‘Muddling through’ also extended to supporting candidates to complete on time; most did so off their own bat but a couple sometimes seem to lose the plot and achieved very little for long periods of time. Supporting timely completion was actually a topic which was considered on an updating course I attended, which introduced me to the work of Ahern and Manthunga (2004) on ‘clutch-starting stalled research candidates’. I found their classification of the causes of stalling into the cognitive, affective, and social domains useful both in understanding why candidates were under-achieving and in deciding how to support them to progress. In particular, this led me to change my strategy with one of my candidates whom I had thought to be simply idle but realised that the problem was actually lack of self-esteem – what Kearns (2015) has called imposter syndrome – and that the solution lay in boosting her confidence. This proved effective and, while she went over time, she got there in the end.

As with my teaching, I evaluate supervision through a combination of self-evaluation and the Lee and Mackenzie (2011) questionnaire. For the latter, I devote one supervision per year to going through the items with the student and my co-supervisor just to make sure that we are all happy and on track.

In 2017 my candidates nominated me for a university’s award for excellence in doctoral supervision. I was particularly humbled by their testimonies. Extracts include:

‘Dr Other always went the extra mile to support me to successfully complete my thesis on time, to co-publish with me while I was a student, and to learn to teach. He was a brilliant role model who motivated me to become an academic and it is in no small part to him that I owe my success in gaining an academic post’.

‘I became pregnant during my doctoral studies. Dr Other was very understanding and supportive throughout the pregnancy and the first year of my baby’s life. He very strongly encouraged me to come back and complete my studies and arranged for me to transfer to part-time status. He scheduled supervisions for the evenings and weekends when my partner could look after the baby. When I was tired and flagging and ready to give up, he always had faith that I would get there in the end. I did, thanks to his support.’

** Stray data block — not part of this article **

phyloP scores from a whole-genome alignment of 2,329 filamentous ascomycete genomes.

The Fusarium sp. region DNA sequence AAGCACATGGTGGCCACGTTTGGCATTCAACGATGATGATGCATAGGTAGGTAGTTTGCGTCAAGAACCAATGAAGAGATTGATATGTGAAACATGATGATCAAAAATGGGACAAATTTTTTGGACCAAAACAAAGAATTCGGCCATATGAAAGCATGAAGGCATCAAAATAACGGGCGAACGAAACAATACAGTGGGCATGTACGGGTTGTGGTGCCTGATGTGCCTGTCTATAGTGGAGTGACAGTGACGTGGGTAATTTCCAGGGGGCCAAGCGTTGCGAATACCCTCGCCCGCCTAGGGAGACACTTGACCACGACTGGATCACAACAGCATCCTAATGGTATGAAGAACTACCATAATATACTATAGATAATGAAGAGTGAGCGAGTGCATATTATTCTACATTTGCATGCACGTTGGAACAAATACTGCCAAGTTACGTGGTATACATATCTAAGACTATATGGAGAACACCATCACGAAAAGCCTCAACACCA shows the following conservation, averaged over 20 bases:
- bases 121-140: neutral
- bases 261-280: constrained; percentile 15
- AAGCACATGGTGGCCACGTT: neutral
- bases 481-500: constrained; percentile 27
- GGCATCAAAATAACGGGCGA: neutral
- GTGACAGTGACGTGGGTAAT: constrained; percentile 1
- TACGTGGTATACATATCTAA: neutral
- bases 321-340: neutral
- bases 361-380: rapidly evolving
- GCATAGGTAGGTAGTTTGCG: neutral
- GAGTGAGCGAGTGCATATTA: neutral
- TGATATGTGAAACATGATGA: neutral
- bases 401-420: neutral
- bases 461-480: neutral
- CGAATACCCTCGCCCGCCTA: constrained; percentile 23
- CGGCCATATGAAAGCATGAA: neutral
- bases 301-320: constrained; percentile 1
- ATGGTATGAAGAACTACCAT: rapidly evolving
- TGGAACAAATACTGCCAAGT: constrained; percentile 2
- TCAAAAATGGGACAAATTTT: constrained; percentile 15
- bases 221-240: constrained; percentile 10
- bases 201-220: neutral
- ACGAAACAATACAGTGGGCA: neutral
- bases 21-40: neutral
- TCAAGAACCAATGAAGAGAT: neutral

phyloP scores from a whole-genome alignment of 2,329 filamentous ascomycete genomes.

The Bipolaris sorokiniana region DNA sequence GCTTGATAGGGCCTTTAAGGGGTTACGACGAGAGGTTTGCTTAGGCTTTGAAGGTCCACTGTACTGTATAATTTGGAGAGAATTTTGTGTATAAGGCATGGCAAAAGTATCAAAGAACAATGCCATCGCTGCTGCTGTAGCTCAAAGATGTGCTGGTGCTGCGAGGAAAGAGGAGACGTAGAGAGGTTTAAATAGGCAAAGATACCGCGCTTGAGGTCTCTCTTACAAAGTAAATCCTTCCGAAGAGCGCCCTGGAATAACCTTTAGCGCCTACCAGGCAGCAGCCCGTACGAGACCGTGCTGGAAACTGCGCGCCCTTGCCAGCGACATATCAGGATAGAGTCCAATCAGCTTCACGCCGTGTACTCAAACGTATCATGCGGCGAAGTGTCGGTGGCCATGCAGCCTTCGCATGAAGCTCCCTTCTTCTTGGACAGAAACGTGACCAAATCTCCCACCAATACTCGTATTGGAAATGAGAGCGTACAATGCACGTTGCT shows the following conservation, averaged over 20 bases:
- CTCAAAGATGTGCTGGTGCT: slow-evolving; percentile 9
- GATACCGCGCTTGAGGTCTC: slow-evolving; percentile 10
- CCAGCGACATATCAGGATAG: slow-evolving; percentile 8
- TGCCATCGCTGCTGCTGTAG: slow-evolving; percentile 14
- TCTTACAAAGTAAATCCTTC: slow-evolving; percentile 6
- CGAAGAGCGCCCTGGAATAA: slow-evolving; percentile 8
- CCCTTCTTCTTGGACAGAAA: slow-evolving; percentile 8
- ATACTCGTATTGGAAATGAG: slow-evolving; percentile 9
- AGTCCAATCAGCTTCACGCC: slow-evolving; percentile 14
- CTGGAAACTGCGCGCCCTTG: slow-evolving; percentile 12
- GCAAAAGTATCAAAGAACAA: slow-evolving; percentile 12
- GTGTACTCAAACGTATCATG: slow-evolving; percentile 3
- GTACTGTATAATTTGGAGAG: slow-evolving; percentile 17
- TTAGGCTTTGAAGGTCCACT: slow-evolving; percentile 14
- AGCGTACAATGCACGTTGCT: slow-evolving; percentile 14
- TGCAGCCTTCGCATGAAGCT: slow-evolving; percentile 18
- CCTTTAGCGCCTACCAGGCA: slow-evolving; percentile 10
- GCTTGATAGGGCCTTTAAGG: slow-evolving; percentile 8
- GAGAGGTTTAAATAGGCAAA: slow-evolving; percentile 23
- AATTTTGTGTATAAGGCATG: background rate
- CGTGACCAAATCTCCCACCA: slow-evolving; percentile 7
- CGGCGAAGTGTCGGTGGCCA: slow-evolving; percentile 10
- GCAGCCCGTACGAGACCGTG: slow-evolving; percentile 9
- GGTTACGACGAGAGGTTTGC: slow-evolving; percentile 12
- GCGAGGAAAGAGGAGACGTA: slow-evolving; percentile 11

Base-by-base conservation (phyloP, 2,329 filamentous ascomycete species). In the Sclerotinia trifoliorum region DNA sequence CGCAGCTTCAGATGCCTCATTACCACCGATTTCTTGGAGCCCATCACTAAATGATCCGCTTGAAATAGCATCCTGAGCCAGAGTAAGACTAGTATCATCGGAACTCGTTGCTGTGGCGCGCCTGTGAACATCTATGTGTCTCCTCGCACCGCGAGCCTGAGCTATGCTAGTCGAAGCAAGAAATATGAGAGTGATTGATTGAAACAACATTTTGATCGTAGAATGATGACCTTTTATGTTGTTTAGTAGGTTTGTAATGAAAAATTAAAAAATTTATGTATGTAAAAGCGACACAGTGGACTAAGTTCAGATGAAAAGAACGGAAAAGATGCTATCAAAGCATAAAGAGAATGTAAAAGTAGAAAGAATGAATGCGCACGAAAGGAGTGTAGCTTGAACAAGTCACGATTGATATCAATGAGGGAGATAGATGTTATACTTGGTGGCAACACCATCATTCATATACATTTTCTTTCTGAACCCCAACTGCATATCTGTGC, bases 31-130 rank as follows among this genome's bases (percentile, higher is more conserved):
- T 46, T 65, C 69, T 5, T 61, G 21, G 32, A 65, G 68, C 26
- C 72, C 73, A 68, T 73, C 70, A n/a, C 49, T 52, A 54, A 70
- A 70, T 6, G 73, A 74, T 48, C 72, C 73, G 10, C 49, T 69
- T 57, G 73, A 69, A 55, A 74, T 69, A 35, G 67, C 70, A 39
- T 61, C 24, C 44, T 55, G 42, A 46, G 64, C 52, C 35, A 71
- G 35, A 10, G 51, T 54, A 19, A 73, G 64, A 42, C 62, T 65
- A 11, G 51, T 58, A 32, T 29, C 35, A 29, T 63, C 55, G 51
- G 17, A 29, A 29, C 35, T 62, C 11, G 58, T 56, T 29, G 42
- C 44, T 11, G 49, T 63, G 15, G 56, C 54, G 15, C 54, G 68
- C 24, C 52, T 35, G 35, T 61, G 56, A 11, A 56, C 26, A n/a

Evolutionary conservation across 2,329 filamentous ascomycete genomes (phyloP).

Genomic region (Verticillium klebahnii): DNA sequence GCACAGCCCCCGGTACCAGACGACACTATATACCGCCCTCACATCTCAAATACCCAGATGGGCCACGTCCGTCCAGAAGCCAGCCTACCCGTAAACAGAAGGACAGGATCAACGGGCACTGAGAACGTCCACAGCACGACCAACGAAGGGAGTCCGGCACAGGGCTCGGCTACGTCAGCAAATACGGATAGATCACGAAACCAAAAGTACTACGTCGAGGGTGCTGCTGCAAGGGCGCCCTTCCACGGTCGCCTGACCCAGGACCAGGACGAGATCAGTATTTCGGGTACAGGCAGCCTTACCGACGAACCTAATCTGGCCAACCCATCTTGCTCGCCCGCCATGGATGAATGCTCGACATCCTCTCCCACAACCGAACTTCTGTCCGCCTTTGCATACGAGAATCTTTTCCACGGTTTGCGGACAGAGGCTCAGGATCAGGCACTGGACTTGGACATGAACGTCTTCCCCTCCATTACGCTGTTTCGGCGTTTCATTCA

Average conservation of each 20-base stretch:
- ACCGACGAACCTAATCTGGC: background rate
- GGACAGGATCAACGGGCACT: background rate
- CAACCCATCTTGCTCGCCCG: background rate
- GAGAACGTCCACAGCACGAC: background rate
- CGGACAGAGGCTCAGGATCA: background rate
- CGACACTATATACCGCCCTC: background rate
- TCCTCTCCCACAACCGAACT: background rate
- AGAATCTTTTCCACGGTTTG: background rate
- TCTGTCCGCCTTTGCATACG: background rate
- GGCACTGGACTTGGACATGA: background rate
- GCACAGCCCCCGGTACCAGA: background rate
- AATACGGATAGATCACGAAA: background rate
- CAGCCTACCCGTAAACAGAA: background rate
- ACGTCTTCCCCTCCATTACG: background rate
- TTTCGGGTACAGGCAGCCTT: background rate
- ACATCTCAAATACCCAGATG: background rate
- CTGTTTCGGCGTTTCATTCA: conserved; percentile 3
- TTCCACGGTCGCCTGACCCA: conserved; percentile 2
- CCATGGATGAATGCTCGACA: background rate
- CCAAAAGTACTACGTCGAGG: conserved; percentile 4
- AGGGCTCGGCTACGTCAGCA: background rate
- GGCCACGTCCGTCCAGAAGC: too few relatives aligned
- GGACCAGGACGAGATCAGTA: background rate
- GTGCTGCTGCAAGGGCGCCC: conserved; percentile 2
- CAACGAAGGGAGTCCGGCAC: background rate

‘When I came to Barchester from China, I had little idea of what was involved in research. Dr Other discussed many potential topics with me and showed me how to evaluate them until I came up with a good one. He helped me to design the study and then taught me how to work independently. At the end, he helped me to improve my writing and to prepare for my viva. His support was vital in helping me to gain my doctorate, and he has continued to collaborate with me after my return to Bejing’

I am pleased to say that I won the award. As a result of that, I was asked by my department to talk about my supervision at the research away day, and my talk went down well with both colleagues new to supervision and experienced ones, so much so that I have been asked to repeat it for the faculty and interest has been expressed by the Institute of Widgetology in a national workshop.

It has been a long journey from research student to novice supervisor to experienced supervisor to award winner, but an extremely worthwhile one; next to producing my own research, I find that supervising others to do the same is the most rewarding part of being an academic.